19. The Sabres should generate more offense. Jack Eichel and Ryan O'Reilly form an admirable one-two punch up the middle and there is the forward depth to roll out three scoring lines. Kyle Okposo, Evander Kane, Jason Pominville, Sam Reinhart, Alexander Nylander, Matt Moulson and Benoit Pouliot can all mix and match to give Buffalo plenty of options. Additionally, Johan Larsson, Zemgus Girgensons, Nicholas Baptiste and Hudson Fasching are all capable of moving the offensive needle to varying degrees. There are a lot of moving pieces here, as well as a lot of talent. The team’s first-round selection in 2017, Casey Mittelstadt, only adds to the abundance of riches.


20. Ryan Johansen has undergone a change in personal style of sorts since coming over from Columbus. In his two big offensive season with the Jackets, he averaged over 2.6 shots per game, while that number has dipped to nearly an even 2.0 since donning a Predators uniform. His mark of 1.88 shots per game in 2016-17 was the lowest since his rookie season.

One can hardly blame him, though, given his three most-common wingers were Filip Forsberg, Viktor Arvidsson and James Neal, all shooters. He doesn’t need to take the shots, he needs to put himself in a situation where he can find his wingers in shooting positions. That’s his job.

Being the distributor does have its upsides, of course – the soon-to-be 25-year-old centre managed a career high with 47 assists and tied a career-best with 19 power-play assists. All these assists helped him become one of just 12 forwards with four consecutive 60-point seasons since the lockout year.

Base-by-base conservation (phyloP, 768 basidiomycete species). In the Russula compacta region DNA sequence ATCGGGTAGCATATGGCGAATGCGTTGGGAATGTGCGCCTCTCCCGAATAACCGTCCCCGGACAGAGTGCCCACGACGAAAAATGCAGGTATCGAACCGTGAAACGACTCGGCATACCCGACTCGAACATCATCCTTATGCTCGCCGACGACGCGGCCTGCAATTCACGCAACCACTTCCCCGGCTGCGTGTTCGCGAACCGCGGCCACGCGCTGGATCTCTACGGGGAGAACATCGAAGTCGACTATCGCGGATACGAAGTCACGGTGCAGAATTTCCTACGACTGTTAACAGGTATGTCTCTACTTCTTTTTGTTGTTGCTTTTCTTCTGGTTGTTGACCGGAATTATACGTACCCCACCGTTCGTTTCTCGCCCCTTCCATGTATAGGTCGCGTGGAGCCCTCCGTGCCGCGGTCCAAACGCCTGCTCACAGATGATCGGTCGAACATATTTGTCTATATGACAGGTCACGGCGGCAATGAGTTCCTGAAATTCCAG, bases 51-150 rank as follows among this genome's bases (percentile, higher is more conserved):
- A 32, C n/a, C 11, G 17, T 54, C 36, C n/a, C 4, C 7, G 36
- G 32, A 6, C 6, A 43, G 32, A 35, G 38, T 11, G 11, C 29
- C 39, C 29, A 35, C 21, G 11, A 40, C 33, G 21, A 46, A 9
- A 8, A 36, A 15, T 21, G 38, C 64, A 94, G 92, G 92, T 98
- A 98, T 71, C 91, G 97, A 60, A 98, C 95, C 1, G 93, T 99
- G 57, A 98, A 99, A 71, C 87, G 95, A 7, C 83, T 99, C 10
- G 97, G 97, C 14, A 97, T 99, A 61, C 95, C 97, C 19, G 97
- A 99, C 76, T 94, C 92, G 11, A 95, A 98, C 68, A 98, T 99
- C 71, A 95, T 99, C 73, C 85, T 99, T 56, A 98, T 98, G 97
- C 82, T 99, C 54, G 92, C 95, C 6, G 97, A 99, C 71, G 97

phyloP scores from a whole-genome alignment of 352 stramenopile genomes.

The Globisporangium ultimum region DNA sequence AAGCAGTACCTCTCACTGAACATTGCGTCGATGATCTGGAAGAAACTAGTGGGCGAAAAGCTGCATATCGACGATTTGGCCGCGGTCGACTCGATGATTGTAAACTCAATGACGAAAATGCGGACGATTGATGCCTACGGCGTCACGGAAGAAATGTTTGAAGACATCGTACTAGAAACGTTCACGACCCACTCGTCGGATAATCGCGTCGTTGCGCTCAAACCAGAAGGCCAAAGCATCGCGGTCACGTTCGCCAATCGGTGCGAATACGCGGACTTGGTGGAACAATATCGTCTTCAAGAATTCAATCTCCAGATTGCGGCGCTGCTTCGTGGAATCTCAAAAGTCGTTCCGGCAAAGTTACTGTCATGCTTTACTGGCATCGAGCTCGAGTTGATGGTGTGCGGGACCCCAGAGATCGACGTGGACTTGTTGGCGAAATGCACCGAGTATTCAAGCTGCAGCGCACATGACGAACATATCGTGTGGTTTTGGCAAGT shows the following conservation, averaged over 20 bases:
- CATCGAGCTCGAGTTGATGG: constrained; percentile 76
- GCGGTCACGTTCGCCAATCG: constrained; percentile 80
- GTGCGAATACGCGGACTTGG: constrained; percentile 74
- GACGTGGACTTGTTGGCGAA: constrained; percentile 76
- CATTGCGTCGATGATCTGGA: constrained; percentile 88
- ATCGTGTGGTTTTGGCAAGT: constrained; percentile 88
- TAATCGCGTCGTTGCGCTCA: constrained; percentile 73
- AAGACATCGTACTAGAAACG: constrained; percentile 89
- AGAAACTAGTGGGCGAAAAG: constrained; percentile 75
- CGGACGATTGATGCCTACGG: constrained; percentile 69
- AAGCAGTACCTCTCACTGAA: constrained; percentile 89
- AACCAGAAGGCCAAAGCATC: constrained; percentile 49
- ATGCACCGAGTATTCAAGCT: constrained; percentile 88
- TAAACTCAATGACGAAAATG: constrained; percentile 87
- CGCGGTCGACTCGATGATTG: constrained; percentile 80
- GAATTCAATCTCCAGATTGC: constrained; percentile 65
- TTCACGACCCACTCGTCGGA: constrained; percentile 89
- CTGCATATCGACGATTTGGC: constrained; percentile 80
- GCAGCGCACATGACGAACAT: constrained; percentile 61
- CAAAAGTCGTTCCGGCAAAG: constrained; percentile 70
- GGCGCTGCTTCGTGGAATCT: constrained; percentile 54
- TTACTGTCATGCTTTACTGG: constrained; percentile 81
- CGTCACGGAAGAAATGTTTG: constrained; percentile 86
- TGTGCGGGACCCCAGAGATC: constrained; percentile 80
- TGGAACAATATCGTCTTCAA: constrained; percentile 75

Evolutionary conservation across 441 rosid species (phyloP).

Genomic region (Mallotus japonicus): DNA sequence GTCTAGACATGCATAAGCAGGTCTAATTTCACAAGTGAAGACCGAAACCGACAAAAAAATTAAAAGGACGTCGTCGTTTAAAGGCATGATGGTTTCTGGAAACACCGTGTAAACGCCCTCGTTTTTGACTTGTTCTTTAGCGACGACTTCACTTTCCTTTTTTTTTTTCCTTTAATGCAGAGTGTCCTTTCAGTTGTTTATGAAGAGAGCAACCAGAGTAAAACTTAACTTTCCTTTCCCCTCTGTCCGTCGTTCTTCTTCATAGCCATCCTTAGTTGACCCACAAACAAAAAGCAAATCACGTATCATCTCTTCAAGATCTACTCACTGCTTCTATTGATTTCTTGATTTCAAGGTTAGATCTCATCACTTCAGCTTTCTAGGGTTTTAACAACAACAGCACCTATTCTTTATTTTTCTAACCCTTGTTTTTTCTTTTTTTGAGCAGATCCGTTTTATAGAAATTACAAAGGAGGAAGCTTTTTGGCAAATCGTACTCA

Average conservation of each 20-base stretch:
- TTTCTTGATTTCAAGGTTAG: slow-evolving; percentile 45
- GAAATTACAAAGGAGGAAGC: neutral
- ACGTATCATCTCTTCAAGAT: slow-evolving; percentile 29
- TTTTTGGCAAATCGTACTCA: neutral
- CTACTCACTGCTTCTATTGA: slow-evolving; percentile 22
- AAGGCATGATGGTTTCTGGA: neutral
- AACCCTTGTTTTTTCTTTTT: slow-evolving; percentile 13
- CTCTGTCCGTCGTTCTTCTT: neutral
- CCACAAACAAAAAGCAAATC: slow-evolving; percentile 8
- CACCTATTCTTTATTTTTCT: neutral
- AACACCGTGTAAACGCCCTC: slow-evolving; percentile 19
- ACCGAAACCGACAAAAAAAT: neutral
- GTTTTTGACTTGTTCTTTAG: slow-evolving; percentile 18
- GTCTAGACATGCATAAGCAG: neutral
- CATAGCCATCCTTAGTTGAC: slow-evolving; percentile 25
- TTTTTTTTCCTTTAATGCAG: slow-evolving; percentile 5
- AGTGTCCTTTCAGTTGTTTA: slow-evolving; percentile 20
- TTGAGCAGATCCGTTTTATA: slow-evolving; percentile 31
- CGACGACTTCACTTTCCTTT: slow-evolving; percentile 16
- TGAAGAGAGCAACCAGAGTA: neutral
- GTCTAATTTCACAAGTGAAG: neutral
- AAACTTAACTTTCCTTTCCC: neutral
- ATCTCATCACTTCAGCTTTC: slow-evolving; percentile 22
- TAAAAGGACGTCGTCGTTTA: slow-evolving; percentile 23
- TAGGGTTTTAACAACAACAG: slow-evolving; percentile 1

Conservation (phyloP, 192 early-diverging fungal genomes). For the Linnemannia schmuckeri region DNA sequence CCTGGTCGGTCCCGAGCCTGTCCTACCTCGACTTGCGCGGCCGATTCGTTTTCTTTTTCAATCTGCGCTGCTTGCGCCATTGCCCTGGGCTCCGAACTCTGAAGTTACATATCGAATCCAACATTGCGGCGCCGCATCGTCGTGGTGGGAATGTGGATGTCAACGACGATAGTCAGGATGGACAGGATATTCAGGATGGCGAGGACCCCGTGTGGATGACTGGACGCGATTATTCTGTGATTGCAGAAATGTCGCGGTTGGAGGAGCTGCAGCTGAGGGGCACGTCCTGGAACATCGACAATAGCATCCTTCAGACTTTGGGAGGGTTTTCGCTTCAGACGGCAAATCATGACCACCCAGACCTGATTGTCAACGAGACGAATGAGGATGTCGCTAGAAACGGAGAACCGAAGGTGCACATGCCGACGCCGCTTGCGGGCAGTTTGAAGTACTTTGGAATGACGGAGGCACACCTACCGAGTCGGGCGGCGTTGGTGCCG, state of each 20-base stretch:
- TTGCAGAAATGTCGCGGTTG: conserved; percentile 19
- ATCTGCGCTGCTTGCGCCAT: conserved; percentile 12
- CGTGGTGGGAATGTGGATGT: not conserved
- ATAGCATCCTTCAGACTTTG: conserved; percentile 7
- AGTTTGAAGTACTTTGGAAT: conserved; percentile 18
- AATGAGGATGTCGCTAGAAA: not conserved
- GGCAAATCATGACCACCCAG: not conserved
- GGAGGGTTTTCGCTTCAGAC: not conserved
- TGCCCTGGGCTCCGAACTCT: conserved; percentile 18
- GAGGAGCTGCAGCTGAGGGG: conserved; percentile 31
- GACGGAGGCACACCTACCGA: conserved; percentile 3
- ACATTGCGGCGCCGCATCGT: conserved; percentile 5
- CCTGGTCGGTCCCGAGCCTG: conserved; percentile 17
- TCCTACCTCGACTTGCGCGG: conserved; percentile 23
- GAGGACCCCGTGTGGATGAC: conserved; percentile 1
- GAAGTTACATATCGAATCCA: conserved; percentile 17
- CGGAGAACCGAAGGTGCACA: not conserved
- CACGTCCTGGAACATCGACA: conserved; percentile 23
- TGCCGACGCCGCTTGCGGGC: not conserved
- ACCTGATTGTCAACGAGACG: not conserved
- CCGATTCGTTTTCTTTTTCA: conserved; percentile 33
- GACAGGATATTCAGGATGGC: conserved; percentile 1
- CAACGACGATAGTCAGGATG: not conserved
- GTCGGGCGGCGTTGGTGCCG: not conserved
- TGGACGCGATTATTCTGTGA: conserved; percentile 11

Settling into his role has allowed Johansen to fulfill a need for the Predators but it also creates problems for fantasy owners. The long and short of it is his fantasy value varies wildly across different league setups. In a points-only league, he could be very useful depending how goals and assists are valued. In standard roto leagues, however, the lack of peripherals meant that despite 61 points – 23 of which came with the man advantage – he still wasn’t a top-50 option. Even if he adds a handful of goals, he’s barely a top-50 player in such leagues and that is where he will probably be overvalued.

Being a fringe top-50 roto option is still very, very good. I don’t want to give the impression that he’s useless or something. However, the lack of shots and goals means that being roughly a top-50 player is about his ceiling. Whereas you can draft Forsberg inside the top-50 and legitimately hope for a top-10 season. If you draft Johansen inside the top-50, you’re hoping he simply returns that value.


Have a good week, folks!!




  • Ian Sharp

    great article